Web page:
A STAT factor mediates the sexually dimorphic regulation of hepatic cytochrome P450 3A10/lithocholic acid 6 beta-hydroxylase gene expression by growth hormone

UMMS Affiliation

Graduate School of Biomedical Sciences; Department of Biochemistry and Molecular Biology

Publication Date


Document Type



Life Sciences | Medicine and Health Sciences


Adult male rodents have a pulsatile profile of growth hormone (GH) release, whereas female rodents have a relatively steady-state pattern with uniform, albeit lower levels of GH. The expression of a number of sexually differentiated hepatic proteins is primarily determined by these plasma GH profiles and only secondarily regulated by gonadal hormones. An important subset of these sexually dimorphic proteins is cytochrome P450s. CYP3A10/6 beta-hydroxylase is a cytochrome P450 that catalyzes the 6 beta-hydroxylation of lithocholic acid. CYP3A10/6 beta-hydroxylase is expressed only in male hamsters; however, mimicking the male GH secretion pattern in females induces expression of the gene to male levels. Using chimeric CYP3A10/6 beta-hydroxylase promoter/luciferase reporter genes transfected into hamster primary hepatocytes, we have shown a GH-mediated induction of promoter activity. A combination of 5'-deletion constructs, heterologous promoter constructs, and specific mutagenesis was used to localize the DNA element involved in the GH-mediated regulation of CYP3A10/6 beta-hydroxylase promoter activity, which resembles a STAT binding site. Footprint and gel shift analyses confirmed that the expression of the protein binding to this site is regulated by GH and that the DNA-protein complex can be partially supershifted by anti-STAT-5 antibodies. This protein is 50% more abundant in male than in female hamster livers, is absent in hypophysectomized female livers, and is restored when hypophysectomized females are injected with GH in a manner that masculinizes female hamsters in terms of CYP3A10/6 beta-hydroxylase expression. The system characterized and described here is ideally suited for dissecting the molecular details governing the sexually dimorphic expression of liver-specific genes.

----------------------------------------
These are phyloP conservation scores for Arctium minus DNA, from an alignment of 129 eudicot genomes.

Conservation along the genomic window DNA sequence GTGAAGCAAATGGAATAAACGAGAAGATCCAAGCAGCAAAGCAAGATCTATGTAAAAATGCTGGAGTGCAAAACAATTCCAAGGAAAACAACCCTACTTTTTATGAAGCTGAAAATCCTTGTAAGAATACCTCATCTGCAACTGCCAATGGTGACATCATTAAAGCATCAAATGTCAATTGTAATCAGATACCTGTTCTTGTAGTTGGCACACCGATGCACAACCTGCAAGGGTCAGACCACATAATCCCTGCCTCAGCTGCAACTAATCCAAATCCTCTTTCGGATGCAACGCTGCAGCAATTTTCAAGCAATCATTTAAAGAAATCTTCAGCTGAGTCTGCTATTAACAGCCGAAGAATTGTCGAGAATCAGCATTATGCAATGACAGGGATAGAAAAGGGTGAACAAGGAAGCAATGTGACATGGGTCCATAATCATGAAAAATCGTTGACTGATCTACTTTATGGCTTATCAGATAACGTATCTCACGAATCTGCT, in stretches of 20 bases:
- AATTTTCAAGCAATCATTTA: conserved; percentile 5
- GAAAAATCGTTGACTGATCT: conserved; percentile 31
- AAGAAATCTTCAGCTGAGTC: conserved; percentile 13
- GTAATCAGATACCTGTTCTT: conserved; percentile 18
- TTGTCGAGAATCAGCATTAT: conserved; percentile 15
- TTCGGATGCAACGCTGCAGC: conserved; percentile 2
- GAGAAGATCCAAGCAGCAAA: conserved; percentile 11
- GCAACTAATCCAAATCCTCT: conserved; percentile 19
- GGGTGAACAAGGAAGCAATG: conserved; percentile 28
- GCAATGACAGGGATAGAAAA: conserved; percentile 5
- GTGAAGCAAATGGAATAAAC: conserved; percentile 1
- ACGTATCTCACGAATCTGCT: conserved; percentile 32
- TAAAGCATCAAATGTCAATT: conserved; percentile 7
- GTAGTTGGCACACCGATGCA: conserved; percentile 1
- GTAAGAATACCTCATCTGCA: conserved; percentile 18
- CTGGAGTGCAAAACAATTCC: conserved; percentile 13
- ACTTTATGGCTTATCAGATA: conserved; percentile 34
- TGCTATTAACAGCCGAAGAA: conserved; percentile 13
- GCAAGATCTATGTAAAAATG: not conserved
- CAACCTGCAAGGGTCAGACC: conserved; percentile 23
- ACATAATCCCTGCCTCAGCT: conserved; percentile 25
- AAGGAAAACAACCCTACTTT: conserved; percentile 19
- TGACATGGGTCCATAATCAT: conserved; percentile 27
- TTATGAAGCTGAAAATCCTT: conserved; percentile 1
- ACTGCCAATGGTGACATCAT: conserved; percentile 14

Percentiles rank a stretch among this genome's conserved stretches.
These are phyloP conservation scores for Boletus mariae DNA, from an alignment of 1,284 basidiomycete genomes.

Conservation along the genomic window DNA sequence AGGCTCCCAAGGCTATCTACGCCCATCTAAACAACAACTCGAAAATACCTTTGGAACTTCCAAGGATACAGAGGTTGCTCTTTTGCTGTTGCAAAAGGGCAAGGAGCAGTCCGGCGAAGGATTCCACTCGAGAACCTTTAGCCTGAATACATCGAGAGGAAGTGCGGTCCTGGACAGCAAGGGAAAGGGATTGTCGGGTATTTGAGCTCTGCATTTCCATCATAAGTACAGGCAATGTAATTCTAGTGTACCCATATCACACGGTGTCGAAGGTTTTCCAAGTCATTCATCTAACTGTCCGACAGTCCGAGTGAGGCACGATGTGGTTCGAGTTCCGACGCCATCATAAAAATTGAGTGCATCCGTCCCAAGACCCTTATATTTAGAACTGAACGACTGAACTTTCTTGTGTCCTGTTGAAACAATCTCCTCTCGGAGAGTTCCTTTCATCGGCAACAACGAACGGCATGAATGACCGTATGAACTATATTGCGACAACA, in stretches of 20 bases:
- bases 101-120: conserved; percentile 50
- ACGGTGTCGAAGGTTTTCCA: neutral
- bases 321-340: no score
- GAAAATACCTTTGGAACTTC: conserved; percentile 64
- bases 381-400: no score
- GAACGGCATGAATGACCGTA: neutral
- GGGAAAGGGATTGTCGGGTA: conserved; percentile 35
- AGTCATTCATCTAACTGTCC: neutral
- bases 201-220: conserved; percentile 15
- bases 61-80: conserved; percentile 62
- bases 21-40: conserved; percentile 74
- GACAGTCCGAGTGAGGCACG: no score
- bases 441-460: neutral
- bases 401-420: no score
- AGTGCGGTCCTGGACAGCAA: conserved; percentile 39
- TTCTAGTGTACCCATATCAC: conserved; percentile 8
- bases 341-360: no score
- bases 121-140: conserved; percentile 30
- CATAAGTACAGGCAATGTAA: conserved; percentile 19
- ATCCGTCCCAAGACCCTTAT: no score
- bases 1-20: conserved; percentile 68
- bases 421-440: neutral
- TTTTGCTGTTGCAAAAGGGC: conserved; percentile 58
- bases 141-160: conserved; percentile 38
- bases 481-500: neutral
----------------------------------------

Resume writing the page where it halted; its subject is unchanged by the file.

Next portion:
DOI of Published Version



Mol Cell Biol. 1995 Sep;15(9):4672-82.

Journal/Book/Conference Title

Molecular and cellular biology

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